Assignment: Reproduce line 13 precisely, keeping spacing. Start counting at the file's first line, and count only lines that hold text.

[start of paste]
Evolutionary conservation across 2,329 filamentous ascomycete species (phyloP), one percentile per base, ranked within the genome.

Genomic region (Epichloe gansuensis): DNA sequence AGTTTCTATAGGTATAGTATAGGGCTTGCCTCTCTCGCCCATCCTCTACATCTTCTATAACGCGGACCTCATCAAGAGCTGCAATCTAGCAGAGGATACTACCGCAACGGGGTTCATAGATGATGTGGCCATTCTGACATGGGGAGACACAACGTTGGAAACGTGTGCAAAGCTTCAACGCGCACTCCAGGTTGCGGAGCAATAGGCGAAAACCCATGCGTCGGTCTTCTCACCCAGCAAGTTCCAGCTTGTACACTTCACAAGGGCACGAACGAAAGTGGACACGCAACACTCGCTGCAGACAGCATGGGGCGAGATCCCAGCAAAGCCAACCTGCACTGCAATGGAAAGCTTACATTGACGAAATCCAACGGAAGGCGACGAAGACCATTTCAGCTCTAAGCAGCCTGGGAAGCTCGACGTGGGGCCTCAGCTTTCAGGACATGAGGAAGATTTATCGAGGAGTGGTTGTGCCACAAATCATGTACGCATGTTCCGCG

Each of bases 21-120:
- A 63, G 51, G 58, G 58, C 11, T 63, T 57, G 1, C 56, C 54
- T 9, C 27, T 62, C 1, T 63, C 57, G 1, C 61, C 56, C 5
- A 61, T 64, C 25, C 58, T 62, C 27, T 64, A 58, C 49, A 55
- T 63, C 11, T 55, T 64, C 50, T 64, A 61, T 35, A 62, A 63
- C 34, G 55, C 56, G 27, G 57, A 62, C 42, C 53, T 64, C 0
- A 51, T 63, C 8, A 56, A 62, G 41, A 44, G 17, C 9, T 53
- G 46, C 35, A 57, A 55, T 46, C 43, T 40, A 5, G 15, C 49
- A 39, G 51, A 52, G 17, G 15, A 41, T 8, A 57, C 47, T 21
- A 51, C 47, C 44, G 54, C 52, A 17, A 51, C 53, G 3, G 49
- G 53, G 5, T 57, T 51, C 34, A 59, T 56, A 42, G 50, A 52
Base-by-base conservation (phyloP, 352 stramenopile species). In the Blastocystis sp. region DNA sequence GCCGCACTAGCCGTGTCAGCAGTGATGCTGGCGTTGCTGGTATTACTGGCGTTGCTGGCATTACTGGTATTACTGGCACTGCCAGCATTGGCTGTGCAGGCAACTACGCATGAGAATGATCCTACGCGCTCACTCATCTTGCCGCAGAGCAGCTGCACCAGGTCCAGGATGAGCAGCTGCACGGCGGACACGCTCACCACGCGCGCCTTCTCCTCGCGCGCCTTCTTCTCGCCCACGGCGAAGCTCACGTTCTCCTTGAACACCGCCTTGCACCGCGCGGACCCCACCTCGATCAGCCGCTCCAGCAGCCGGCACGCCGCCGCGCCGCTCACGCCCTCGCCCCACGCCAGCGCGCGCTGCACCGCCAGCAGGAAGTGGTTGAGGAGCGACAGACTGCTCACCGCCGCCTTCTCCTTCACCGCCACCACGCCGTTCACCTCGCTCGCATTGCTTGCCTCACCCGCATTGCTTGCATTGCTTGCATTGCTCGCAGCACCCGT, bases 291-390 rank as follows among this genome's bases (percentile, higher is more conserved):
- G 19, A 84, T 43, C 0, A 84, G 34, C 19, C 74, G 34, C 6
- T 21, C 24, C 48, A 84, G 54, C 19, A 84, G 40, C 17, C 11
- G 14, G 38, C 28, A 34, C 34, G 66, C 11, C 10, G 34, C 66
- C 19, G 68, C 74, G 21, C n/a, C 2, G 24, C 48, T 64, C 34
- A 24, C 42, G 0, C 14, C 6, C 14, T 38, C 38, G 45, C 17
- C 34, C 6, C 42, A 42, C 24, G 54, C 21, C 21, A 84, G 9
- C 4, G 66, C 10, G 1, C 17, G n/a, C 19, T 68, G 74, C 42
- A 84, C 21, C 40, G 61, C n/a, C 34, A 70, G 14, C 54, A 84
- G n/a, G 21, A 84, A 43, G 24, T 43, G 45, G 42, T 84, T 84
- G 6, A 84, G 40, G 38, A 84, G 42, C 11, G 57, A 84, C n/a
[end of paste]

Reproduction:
- G 53, G 5, T 57, T 51, C 34, A 59, T 56, A 42, G 50, A 52